We have travel in our blood. Each of my children was airborne before he could sit up, and I’ve changed diapers on three continents. For the past fifteen years, we’ve traveled by plane, train and automobile anywhere our hearts desired, and our wallets stretched to afford.
Given my divorce and the complexities of our now blended family schedule, I am often the only adult in our merry band of nomads. Today I’m sharing six tips for successful single-parent travel.
Make and talk about a plan
I write a trip plan before we leave home, including where we’re sleeping, what we’re eating, and what we’re doing in between. I research options online, checking travel review sites and online discussions for local tips and recommendations. I include a budget for each item and back-up options or must-see notes.
Once I have a rough draft in place, I talk about the plan with the travel team. We discuss where we’re spending our money, why I chose each restaurant, and what days we have free time vs. specific plans. Talking about the plan allows for questions at home, and reworking it if parts of it fall flat. It also builds anticipation for our trip, and reduces the questions I get on the road (when my patience with questions tends to be lower).
Making a plan allows us to leave the house knowing what fun lies ahead, and I am comfortable and confident about how we’re going to spend our money and time.
Pack a mission-control backpack
I keep all of our travel documents in a backpack. As a single-parent traveler, I make sure I have copies of the children’s health insurance cards and, when traveling internationally, a notarized letter from their father giving me permission to leave the country with our tribe. We’ve never used either, but I carry them nonetheless.
I also keep emergency snacks, rain ponchos, cash, medicine, and anything else we need in my bag. I pack the bag before we leave home and include the essentials from my purse, which does not make the travel team. The mission-control backpack stays packed and ready to roll for the full trip.
Unlike my diaper bag years ago, this bag is not stuffed with items to entertain the children. Kids on the trip carry their own bags, including snacks, water, and electronics, which leads us to the next lesson I’ve learned on the road…
I mean light. I once packed for a week-long trip for all eight of us in two suitcases. Before we leave, I give the children a list of what they’ll need. We typically pack one pair of shoes per kid, one pair of pjs, and a light jacket. Kids wear pants and shorts more than once, and we sometimes plan to do laundry on the trip if it is easily accessible (something to check during the planning phase). Anyone over four is responsible for his or her own entertainment bag.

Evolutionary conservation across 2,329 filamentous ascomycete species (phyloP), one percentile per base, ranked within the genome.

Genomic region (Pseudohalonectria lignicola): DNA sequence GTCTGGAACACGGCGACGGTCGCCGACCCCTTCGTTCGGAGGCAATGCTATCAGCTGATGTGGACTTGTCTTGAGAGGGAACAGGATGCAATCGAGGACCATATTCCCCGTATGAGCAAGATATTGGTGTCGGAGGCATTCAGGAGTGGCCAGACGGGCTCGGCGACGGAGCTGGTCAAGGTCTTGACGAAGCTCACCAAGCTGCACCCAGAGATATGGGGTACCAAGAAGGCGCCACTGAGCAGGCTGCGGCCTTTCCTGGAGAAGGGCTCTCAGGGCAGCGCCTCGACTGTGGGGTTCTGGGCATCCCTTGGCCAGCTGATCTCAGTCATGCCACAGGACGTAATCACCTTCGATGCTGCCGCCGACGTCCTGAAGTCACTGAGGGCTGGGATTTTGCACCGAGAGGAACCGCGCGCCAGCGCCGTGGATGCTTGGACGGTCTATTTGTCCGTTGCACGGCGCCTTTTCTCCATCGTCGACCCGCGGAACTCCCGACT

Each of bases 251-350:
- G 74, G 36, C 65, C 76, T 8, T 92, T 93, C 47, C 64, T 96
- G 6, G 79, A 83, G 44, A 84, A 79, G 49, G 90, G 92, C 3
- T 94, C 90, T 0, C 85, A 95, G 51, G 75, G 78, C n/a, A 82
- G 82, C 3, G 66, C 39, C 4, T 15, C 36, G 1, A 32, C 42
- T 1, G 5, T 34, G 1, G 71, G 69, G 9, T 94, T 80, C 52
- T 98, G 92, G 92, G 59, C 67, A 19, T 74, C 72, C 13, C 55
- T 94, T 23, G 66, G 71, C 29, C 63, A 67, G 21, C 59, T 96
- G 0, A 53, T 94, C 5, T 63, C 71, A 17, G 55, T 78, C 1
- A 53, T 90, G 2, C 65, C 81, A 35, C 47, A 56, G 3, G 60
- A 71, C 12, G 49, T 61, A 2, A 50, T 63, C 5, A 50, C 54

I carefully check what the children would like to pack before loading the suitcases. If we’re not absolutely sure we’re going to use an item, it stays home. I’d rather buy something on the road than carry too much.
As the only adult on the trip, I do a trial run to make sure we can carry everything we’ve packed. Seems simple, but I learned the hard way. It only takes a minute at home to strap on the backpack, roll the suitcase and carry a booster seat, and make sure each child can stand under the weight of her essential entertainment items. More than once, after this trial load, a kid has decided that the third Harry Potter book can stay on the bookshelf.
This is a trick I learned from my father. I teased him about it for years, until I started traveling alone with my children. I count kids, bags, and jackets at any stopping point. Security at the airport? Stepping off the train? Returning a rental car? I know my numbers ahead of time and count. In all the years of travel, we’ve only lost one pink Princess roller case.
Enlist the troops
Allow the children to help. Carrying their own bags (even car seats!) is just the beginning. Little ones can count bags, tweens can navigate the airport, and teens can search up driving directions. Yes, these tasks might require your supervision, but involving the children in age-appropriate ways allows them to learn new skills. In my experience, when children own parts of the trip, it enriches their experience and gives the single adult in charge a break.
Enjoy the adventure
When we’re traveling together, I see my children in a different light. Sometimes it feels like they’re growing up right in front of me. Experiencing new cultures, trying new foods, exploring new places together – these are some of my most precious memories with my tribe.
To enjoy the trip, make sure you’re at your best. Leave some breathing room on the trip plan, even if you don’t see everything the area has to offer. Allow plenty of time for travel. Start your mornings late and end your evenings early. Fight FOMO. You may not see everything Amish country has to offer this time, that’s okay. The important thing is to return home more connected to your little people than when you left.